Maybe not. I recently ordered some silk and silk blend yarns and threads from Aurora silk and Dharma Trading Company. I plan to start a line of silk, wool and cotton embroidery threads. I'm really enjoying my adventures in Crazy quilting but I hate the fact that I can't easily get my hands on really great threads without breaking my hobby budget. I dyed some DMC cotton pearle about a year ago and I liked the result but I'm ready to play with some new textures and it feels like a good time to experiment with a new, but related, product line.
The first package of silk threads arrived last night. Oooooohh! They are so soft, so shiny, so perfectly wonderful! They are also impossibly slippy and full of static. Silk has an electrical charge which makes it particularly susceptible to static cling - that is part of the magic in a silk dress, the fabric has a life of its own as it simultaneously clings and flows around the body. Last week, my friend Suzy showed some impressively tidy and tiny weaving she had done with sewing weight silk thread. She had a great deal of trouble with her thread while preparing her project and now has a leftover mass of tangled silk thread - thanks to slippery, staticy silk. She was told this weekend that she needed an umbrella swift to avoid the problem in the future.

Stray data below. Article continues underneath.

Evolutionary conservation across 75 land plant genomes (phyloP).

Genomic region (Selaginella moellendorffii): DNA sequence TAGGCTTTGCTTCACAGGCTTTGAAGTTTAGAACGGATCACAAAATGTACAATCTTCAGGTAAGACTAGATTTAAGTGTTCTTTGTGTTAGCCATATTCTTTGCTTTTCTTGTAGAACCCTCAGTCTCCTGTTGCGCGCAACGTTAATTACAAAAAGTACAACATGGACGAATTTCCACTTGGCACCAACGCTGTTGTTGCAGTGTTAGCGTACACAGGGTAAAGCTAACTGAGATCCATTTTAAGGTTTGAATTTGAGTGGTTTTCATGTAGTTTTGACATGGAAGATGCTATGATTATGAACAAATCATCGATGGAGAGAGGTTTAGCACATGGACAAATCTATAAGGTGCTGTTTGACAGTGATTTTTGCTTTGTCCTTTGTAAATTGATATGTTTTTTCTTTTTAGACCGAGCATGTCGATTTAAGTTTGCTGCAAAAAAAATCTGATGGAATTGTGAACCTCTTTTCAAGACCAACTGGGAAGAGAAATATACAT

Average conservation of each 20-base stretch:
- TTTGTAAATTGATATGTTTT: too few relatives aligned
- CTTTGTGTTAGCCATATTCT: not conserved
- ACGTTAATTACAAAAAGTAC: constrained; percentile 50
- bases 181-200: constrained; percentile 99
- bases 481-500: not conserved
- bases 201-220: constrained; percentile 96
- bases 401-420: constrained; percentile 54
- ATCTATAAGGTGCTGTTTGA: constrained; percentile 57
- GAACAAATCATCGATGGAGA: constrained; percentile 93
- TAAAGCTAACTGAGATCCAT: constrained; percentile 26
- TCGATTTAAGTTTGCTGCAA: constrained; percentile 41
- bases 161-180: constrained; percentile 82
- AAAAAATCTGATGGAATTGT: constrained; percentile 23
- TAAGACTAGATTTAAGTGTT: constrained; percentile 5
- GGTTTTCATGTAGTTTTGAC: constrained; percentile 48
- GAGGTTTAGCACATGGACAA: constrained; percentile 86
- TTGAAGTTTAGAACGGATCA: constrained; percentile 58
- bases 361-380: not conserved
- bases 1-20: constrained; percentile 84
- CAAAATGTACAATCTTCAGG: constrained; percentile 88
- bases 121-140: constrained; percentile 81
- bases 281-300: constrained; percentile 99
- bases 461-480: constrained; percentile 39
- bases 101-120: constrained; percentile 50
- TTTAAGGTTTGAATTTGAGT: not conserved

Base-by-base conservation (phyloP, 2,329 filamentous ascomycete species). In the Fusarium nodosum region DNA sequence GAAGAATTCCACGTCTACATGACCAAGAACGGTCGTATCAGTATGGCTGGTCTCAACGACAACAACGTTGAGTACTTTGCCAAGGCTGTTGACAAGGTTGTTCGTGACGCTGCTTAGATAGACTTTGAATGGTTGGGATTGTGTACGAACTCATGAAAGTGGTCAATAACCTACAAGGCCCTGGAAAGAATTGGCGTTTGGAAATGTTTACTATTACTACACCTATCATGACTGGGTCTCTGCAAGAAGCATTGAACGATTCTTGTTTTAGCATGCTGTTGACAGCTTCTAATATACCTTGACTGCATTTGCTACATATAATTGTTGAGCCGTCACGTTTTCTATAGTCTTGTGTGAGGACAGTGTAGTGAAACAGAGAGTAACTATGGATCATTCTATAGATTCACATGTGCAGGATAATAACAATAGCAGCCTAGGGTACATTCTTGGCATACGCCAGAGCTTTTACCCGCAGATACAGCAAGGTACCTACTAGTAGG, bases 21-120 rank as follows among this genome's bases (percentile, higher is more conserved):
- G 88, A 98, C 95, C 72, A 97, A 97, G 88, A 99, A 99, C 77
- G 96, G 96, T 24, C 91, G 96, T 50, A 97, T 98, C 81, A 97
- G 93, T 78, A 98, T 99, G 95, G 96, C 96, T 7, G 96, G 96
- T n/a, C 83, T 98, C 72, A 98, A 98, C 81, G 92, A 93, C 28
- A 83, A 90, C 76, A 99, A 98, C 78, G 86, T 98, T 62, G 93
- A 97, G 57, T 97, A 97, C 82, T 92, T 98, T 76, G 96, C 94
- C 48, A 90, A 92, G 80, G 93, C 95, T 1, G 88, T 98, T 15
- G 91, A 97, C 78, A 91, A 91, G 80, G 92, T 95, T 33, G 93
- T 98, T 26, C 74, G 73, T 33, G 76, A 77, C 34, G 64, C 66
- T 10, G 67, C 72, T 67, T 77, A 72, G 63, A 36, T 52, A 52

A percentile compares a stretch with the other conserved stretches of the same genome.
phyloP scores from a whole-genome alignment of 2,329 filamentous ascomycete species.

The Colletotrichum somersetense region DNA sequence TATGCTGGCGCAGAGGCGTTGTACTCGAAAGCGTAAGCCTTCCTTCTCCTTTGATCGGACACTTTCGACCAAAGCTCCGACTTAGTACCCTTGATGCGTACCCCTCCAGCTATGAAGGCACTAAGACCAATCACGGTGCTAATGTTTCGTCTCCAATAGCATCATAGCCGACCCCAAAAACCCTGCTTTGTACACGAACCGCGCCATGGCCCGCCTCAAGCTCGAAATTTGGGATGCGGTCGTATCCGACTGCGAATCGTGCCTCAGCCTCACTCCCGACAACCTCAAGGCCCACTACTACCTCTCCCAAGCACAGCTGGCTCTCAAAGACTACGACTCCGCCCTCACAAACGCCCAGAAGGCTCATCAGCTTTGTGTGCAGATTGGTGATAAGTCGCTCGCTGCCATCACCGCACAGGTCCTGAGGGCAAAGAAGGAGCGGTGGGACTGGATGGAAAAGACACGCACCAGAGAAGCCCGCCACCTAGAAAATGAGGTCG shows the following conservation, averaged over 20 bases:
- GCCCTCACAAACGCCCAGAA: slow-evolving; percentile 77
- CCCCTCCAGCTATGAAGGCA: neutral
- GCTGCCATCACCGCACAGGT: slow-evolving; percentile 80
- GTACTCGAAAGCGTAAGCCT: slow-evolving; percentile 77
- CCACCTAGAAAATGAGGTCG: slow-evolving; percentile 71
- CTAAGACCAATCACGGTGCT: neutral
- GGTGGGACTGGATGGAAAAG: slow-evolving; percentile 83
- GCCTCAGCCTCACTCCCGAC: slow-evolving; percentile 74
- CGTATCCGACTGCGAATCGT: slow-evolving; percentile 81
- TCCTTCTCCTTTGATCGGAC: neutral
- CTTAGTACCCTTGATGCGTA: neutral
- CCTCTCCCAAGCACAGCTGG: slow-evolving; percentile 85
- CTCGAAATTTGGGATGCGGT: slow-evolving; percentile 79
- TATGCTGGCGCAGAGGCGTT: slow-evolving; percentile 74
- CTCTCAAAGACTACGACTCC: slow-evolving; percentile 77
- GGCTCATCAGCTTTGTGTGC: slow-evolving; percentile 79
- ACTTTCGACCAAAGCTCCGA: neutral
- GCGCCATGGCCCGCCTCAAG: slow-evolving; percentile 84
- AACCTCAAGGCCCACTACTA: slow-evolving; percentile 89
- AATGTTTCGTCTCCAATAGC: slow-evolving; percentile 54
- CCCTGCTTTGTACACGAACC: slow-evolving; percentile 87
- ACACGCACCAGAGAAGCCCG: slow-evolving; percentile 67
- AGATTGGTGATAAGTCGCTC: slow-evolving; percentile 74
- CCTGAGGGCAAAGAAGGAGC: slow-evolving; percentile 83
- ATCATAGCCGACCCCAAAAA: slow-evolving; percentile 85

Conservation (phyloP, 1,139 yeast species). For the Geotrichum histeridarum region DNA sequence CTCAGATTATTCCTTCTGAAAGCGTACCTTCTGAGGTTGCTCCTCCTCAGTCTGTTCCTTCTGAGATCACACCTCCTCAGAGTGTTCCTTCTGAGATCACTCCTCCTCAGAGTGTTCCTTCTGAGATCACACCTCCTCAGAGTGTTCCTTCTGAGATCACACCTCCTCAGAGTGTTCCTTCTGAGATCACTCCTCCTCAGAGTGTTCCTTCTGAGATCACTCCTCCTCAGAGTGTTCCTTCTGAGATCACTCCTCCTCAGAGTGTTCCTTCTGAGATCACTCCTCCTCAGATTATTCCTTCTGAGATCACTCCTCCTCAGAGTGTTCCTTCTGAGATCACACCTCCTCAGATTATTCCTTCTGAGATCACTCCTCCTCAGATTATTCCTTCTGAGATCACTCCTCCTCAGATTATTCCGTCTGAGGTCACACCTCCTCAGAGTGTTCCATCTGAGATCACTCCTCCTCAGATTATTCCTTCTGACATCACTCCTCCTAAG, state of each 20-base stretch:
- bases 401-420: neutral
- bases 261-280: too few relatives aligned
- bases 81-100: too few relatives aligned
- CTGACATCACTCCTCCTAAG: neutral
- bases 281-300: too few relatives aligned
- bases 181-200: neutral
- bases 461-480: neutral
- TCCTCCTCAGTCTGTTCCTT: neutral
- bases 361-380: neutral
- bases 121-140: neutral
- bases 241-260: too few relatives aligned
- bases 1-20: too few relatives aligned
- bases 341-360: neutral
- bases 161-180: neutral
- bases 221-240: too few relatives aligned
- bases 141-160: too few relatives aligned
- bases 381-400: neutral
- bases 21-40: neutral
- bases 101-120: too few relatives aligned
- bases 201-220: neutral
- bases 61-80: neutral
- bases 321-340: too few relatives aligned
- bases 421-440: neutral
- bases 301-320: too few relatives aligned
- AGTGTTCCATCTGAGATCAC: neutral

Those of you who work with fiber are nodding your heads knowingly.
An umbrella swift is a curious contraption that expands to fit the width of you skein of thread or yarn and spins as you pull yarn off to load your warping board, fill your shuttle bobbin, make a ball to stow in your knitting bag or, in my case, make smaller skeins for dyeing. I was going to try to do without one, making my ids or my husband hold the skein apart for me, but I found a Lacis umbrella swift for under $40.00 online today.
It is on its way and will probably arrive just in time for me to start experimenting with new colorways. Yay!
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